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Selected semi-Bayes stratum-specific associations.Selected semi-Bayes stratum-specific associations between SNPs in MTHFR, MTR, MTRR, DNMT1, ALDH2, and upper GI cancer susceptibility, by plasma levels of micronutrients (folate, vitamin B12, and homocysteine) and environmental factors (smoking, alcohol drinking, H. pylori CagA status, HBsAg status, and plasma AFB1-albumin adduct levels). Semi-Bayes adjusted ORs (SBOR) and 95% posterior limits were under dominant genetic models, except for the SBOR relating ALDH2 rs671to esophageal cancer, where recessive genetic model was used. P* denotes P-value for homogeneity test.
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pone-0109235-g001: Selected semi-Bayes stratum-specific associations.Selected semi-Bayes stratum-specific associations between SNPs in MTHFR, MTR, MTRR, DNMT1, ALDH2, and upper GI cancer susceptibility, by plasma levels of micronutrients (folate, vitamin B12, and homocysteine) and environmental factors (smoking, alcohol drinking, H. pylori CagA status, HBsAg status, and plasma AFB1-albumin adduct levels). Semi-Bayes adjusted ORs (SBOR) and 95% posterior limits were under dominant genetic models, except for the SBOR relating ALDH2 rs671to esophageal cancer, where recessive genetic model was used. P* denotes P-value for homogeneity test.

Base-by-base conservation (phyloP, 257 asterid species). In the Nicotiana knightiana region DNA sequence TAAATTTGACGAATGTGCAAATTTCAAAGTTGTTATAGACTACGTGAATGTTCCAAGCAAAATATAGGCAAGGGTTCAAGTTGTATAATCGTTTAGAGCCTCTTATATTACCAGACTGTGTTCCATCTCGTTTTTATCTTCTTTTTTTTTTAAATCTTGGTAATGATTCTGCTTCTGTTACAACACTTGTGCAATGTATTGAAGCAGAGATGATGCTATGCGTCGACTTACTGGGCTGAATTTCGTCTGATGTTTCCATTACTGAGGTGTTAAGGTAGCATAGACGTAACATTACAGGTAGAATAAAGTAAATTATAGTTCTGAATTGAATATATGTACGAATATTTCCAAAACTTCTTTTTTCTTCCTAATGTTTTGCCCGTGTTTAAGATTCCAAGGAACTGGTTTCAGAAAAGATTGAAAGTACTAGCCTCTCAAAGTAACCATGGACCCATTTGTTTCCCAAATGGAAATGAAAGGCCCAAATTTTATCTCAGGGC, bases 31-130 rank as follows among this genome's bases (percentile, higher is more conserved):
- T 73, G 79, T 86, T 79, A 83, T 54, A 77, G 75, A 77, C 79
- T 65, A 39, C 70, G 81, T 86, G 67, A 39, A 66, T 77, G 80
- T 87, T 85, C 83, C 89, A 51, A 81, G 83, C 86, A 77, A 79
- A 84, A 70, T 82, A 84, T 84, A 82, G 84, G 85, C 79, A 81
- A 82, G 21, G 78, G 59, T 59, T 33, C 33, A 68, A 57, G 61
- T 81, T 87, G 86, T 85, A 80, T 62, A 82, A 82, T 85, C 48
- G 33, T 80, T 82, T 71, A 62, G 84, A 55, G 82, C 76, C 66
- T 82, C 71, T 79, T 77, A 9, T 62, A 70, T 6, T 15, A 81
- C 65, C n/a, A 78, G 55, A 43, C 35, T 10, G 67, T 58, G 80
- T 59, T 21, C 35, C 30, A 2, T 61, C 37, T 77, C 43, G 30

Mentions: Table 2 presents the SB odds-ratio estimates (SBOR) for each SNP-cancer association of the eight SNPs; Table S1, S2, S3, S4, S5, S6 shows stratified associations and Figure 1 summarizes selected results. Genotype distributions among controls appeared compatible with Hardy-Weinberg equilibrium, except possibly for DNMT1 rs2228612, which had P = 0.010, below the traditional alpha level of 0.05, but larger than the Bonferroni-adjusted alpha level of 0.05/8 = 0.006 (testing all eight SNPs). However, we note that matching may bias controls away from equilibrium if the matching factors are associated with both the SNPs and cancer.